I haven't written a lot about my daughter's struggle with anxiety and school refusal, partly because it's as much her story to tell as it is mine, and also because...well, to be perfectly honest it's embarrassing. It makes me feel like a bad parent. Like I've failed my daughter and I've failed as a parent - my most important job.
Bottom line: dealing with severe anxiety and school refusal (my daughter has been diagnosed with severe Social Anxiety Disorder and Generalized Anxiety Disorder - along with a few other things) is no easy task for either the child suffering from them or the parents. So in order to help me understand my child and her irrational behaviour, I reached out for help.
I reached out to community agencies. To her teacher, her school's principal, a school board psychologist. I reached out to our family physician, two paediatricians and three psychologists in private practice. In my desperation, I even went to the emergency department at the Children's Hospital where my daughter was evaluated by a psychiatric nurse and a pediatric psychiatrist. Our whole family went to therapy together. I researched the internet and read books until I thought I would go cross-eyed. I despaired of finding help.
Ultimately (actually, five years after my search began) my daughter was referred to a specialized youth and adolescent mental health clinic run by Alberta Health Services. I felt hope for the first time in five years. I thought we had found the holy grail and that my girl would be "fixed". My daughter was evaluated, both parents were interviewed, we filled out lots of paperwork and completed many tests and assessments. For the first time, my daughter was formally diagnosed. We started treatment: weekly cognitive behavioural therapy with a psychologist and a trial of medication (an SSRI often used to treat depression and OCD - also an anxiety disorder). Things seemed to improve. She started (very slowly) returning to school. I was still hopeful. Life was - if not good, then at least better.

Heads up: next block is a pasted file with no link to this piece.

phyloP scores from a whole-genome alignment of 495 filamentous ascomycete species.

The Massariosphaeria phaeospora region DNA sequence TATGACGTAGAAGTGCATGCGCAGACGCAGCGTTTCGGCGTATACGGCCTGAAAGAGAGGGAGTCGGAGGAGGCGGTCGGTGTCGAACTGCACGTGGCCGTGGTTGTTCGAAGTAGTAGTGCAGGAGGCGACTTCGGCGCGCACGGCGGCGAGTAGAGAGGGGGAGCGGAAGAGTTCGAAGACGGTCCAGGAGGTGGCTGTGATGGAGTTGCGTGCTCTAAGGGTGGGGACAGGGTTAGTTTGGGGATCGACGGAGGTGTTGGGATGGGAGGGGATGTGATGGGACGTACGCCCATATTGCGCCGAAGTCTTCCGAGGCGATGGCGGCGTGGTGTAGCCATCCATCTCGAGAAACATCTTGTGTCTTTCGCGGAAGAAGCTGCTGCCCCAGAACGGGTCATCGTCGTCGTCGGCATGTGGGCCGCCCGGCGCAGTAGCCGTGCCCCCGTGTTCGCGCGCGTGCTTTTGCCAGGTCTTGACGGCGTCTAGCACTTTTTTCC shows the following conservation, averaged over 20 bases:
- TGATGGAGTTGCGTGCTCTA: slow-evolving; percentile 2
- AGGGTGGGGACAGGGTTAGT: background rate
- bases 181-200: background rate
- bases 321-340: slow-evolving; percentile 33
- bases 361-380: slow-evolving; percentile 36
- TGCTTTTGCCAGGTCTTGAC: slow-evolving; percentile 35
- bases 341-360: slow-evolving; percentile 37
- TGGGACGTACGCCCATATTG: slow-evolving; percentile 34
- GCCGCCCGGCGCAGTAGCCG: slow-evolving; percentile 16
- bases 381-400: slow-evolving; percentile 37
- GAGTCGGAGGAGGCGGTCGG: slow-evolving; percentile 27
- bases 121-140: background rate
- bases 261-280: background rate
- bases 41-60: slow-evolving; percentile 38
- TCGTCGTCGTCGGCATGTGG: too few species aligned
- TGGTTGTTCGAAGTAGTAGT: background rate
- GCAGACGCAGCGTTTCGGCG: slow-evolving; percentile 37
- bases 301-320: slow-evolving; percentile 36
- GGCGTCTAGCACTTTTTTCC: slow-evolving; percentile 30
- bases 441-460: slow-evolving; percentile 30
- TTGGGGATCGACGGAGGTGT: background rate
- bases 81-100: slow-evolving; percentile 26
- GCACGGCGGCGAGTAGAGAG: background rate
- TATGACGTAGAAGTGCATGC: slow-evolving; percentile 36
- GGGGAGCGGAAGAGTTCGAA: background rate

And then she regressed. Significantly. And the school refusal was back. And then - paradoxically - the clinic stopped treating her. She missed about 50% of grade six, and is still struggling in grade seven, even after having been placed in a special class for children with severe internalizing disorders in our public school system. And yet my child hasn't seen a psychologist for a counselling session since last June.
And I have completely lost the ability to cope with any of it. To have an atypical child means meetings and doctor's appointments and arguments and advocacy and self-education and taking classes and missing a lot of work and sleepless nights and neglecting your other children and...are you getting some of the picture?
When we were initially referred to the clinic where my daughter is (supposedly) being treated, I was elated. Now I am completely fed up. I'm tired of being told "this is not a one person job - you can't do it all on your own" only to have that supportive statement followed up with "who in your family or neighbours or friends can take your child to school every day?" How about this? NOBODY CAN. I've asked. I've tried it all before. We've danced that dance, and it didn't work...and when I came to see the professionals I was expecting something different.
I'm so tired. I'm tired and I'm fed up with:
- the blame
- the judgements
- the unsolicited advice
- the anxiety itself
So after a week of being overwhelmed and collapsing into tears at the least provocation, I made some decisions. I decided I needed to take the power back: both for myself and for my daughter. From now on, I will not go into meetings and appointments as the humble supplicant I have been to this point. From now on, the decisions and the power will be in MY hands. From now on, I will listen and evaluate but I will TRUST NOONE BUT MYSELF.
Because the bottom line is this: if after more than a year in the 'care' of a team of specialized mental health professionals my daughter has made no progress: something needs to change. (I put the word care in quotations because in truth, my daughter hasn't been to a true counselling session in nine months - doesn't really seem like a lot of 'care' going on there.)
So from now on, I have the power in this relationship. In consultation with her father and also - and this I think is key - with my daughter, I will decide where she goes to school. I will demand that she is given the proper treatment (the gold standard for anxiety and school refusal is, by all accounts, CBT). I will request testing when I feel it's appropriate or necessary. I will not allow myself to be talked out of decisions I feel are best, nor will I allow myself to be patted down, called pessimistic or have my judgement as a parent questioned.